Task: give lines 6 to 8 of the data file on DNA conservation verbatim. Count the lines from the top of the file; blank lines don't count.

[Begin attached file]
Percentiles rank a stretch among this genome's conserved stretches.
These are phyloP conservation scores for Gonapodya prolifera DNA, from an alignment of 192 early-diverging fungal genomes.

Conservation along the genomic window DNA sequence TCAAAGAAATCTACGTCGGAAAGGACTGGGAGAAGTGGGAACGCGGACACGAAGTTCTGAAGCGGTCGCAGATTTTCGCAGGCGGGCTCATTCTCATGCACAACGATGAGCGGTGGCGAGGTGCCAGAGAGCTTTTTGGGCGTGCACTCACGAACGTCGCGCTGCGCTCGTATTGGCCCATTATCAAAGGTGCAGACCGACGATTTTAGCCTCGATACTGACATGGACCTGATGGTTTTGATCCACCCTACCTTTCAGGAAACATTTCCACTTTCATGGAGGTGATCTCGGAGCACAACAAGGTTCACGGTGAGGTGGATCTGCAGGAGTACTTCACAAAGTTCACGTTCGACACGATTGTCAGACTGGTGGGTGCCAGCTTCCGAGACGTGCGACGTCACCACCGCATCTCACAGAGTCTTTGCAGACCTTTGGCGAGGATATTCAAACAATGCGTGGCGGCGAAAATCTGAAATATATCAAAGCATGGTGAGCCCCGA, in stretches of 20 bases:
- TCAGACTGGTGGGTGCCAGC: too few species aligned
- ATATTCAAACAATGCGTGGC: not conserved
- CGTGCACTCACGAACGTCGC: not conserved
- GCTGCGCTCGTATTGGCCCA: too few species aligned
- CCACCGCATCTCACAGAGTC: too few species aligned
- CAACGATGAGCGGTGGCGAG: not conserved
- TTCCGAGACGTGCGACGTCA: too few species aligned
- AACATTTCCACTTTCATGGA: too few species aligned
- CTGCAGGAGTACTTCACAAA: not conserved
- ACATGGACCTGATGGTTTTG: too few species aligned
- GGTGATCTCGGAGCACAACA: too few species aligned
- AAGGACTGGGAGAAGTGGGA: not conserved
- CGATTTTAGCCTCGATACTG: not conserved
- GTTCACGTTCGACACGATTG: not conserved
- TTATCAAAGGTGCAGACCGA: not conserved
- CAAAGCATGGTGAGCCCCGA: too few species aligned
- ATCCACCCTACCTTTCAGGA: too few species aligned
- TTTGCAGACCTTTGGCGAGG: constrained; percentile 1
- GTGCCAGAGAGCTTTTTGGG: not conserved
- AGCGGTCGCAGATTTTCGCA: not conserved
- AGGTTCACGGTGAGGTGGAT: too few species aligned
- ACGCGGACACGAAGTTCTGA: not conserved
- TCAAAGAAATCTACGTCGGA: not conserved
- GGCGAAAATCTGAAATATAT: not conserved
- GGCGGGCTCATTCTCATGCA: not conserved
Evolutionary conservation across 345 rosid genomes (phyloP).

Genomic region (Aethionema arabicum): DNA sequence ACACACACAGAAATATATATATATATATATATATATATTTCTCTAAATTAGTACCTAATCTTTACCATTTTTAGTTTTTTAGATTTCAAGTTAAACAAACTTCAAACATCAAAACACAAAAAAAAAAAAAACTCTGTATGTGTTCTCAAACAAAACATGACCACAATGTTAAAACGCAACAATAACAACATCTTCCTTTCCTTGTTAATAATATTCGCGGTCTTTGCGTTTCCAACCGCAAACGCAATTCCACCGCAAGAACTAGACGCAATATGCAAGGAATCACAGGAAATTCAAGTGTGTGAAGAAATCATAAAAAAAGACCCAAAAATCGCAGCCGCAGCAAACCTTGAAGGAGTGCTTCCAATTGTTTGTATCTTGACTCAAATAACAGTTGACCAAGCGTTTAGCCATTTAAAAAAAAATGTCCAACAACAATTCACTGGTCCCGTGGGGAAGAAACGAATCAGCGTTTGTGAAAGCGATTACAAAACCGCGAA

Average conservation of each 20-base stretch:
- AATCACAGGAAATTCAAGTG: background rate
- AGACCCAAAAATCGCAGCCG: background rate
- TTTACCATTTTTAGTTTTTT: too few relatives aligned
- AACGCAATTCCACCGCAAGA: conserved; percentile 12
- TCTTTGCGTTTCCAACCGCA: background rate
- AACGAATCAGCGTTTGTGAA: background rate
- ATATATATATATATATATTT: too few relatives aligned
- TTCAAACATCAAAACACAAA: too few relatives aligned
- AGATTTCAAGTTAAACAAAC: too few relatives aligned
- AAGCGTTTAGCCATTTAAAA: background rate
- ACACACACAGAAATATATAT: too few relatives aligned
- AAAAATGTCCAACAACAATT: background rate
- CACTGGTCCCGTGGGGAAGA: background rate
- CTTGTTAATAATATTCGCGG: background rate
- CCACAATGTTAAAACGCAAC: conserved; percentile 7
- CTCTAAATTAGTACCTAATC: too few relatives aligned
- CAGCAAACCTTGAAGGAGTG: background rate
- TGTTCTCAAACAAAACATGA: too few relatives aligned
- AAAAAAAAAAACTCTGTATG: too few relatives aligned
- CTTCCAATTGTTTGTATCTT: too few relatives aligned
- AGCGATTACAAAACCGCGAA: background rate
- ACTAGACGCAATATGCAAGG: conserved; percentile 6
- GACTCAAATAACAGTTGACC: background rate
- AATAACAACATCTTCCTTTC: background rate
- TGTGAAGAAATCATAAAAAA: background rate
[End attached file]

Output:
- CGTGCACTCACGAACGTCGC: not conserved
- GCTGCGCTCGTATTGGCCCA: too few species aligned
- CCACCGCATCTCACAGAGTC: too few species aligned